Sunday, December 30, 2012


As 2012 draws to a close, I have been made aware - through reading Pat Long's book, The History of the NME, this weekend - that it is the 60th anniversary of my one-time favourite music paper... which is still going. Just. 
Didn't know anything about its Tin Pan Alley early years (it arose from the Accordion Times of all things), but from the mid-70s to mid-80s I was an avid reader. It seems amazing now, but there were four weekly music papers then: NME, Melody Maker, Sounds and Record Mirror - and I would usually read, if not buy, all of them. 
Pre-punk, I didn't really clock the journalists' names (which would have included Charles Shaar Murray, Nick Kent and Ian MacDonald), but by the late 70s under Neil Spencer's editorship,  the paper was awash with hip, young journos like Julie Burchill and Tony Parsons, the often-pretentious-but-always-interesting Paul Morley and Ian Penman, and other more readable writers like Danny Baker, Don Watson, Chris Bohn, Barney Hoskyns et al.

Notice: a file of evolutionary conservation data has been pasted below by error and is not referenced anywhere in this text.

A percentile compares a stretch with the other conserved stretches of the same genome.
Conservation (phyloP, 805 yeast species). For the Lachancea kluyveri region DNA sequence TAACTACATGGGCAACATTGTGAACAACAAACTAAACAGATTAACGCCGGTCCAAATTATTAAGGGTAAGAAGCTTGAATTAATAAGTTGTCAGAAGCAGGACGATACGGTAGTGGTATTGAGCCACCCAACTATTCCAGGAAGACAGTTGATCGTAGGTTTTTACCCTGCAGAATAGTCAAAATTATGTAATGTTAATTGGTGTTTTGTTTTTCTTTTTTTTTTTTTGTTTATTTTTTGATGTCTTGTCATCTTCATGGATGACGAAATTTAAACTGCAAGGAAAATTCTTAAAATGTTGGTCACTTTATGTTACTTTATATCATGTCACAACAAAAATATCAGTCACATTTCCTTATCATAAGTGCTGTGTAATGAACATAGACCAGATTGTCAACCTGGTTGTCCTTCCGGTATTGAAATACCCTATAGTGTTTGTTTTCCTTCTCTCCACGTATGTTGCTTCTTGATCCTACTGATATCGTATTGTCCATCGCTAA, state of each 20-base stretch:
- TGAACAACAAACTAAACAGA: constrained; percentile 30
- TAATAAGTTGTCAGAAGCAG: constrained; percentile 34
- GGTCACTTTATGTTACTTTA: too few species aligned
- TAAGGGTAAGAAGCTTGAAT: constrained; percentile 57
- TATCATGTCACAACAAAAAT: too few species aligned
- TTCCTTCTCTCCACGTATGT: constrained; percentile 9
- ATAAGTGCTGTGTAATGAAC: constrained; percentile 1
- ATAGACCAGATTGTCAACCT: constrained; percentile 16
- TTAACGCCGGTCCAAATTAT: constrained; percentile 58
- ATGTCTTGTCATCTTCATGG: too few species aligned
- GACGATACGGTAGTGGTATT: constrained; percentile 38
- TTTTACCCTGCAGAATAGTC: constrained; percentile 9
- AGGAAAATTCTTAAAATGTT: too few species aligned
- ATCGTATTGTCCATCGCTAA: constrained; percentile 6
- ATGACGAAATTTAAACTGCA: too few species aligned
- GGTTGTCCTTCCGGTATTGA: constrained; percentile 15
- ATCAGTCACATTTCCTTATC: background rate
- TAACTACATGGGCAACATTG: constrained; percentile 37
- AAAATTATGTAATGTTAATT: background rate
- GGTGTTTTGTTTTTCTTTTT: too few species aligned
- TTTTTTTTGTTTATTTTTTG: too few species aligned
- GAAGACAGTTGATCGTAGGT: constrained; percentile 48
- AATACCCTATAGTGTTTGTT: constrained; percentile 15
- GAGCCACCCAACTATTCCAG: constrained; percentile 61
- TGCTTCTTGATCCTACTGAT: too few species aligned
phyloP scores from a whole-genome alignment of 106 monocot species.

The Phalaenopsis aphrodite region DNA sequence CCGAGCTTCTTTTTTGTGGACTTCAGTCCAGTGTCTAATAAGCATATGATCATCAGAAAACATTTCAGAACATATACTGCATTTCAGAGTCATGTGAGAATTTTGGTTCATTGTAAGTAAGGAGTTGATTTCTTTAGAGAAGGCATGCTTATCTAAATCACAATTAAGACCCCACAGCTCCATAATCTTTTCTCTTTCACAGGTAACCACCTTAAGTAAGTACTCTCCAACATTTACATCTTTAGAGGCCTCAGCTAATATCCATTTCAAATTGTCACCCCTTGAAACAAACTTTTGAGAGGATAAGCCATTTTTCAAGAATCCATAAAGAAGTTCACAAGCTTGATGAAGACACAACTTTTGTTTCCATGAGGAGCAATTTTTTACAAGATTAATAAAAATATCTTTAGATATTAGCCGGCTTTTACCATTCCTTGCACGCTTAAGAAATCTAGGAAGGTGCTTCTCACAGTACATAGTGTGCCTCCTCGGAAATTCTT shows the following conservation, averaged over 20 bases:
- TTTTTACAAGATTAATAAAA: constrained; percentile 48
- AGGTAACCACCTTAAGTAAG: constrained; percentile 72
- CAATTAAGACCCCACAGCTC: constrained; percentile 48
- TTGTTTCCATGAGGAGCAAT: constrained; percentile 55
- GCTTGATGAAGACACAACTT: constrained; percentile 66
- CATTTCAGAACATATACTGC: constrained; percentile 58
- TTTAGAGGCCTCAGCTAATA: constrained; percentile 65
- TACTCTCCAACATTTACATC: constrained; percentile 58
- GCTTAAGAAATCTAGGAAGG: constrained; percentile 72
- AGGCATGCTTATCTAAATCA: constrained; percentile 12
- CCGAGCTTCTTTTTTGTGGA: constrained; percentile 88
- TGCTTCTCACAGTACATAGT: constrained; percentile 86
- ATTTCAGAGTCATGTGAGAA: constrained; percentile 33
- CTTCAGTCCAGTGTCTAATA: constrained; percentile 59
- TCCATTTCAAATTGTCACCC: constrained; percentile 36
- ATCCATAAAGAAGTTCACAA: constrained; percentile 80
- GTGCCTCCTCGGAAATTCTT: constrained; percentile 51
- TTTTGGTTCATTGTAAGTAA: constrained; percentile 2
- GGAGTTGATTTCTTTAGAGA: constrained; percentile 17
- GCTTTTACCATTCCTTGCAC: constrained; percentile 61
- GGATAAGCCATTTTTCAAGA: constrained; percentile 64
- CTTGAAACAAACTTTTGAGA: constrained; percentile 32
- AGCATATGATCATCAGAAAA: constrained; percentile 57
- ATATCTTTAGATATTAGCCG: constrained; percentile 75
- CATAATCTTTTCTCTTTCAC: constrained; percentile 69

There was an allure about being a rock writer then: free albums, gigs, flying to New York to interview some band maybe, but really just to see your name in print. I remember taking a rickety lift to their 3rd floor office on Carnaby Street (opposite Smash Hits) in February 1984 to ask ask their reviews editor, Mat Snow, if I could send in some stuff - and duly scribbled a short live review of a Legendary Pink Dots / Konstruktivists gig. But in the end I wrote freelance - sporadically - for Sounds for two or three years. Interestingly, both Mat Snow and Don Watson have ended up working for the British Council - Mat for a short while a couple of years back, Don still with us.
The late 70s era is powerfully nostalgic, partly because I was an impressionable teenager and there was so much great music then, but also because papers like the NME were the only source of information. I still have box files of cuttings from that time.
Sounds, Melody Maker and Record Mirror have long since folded (if you'll forgive the pun), and the NME is a shadow of its former self, with a circulation of 25,000 (compared with 300,000 during Beatlemania and 150,000 in the late 70s), their journos anonymous, and its style chatty, frivolous and not-like-Derrida. But the website apparently does well.  

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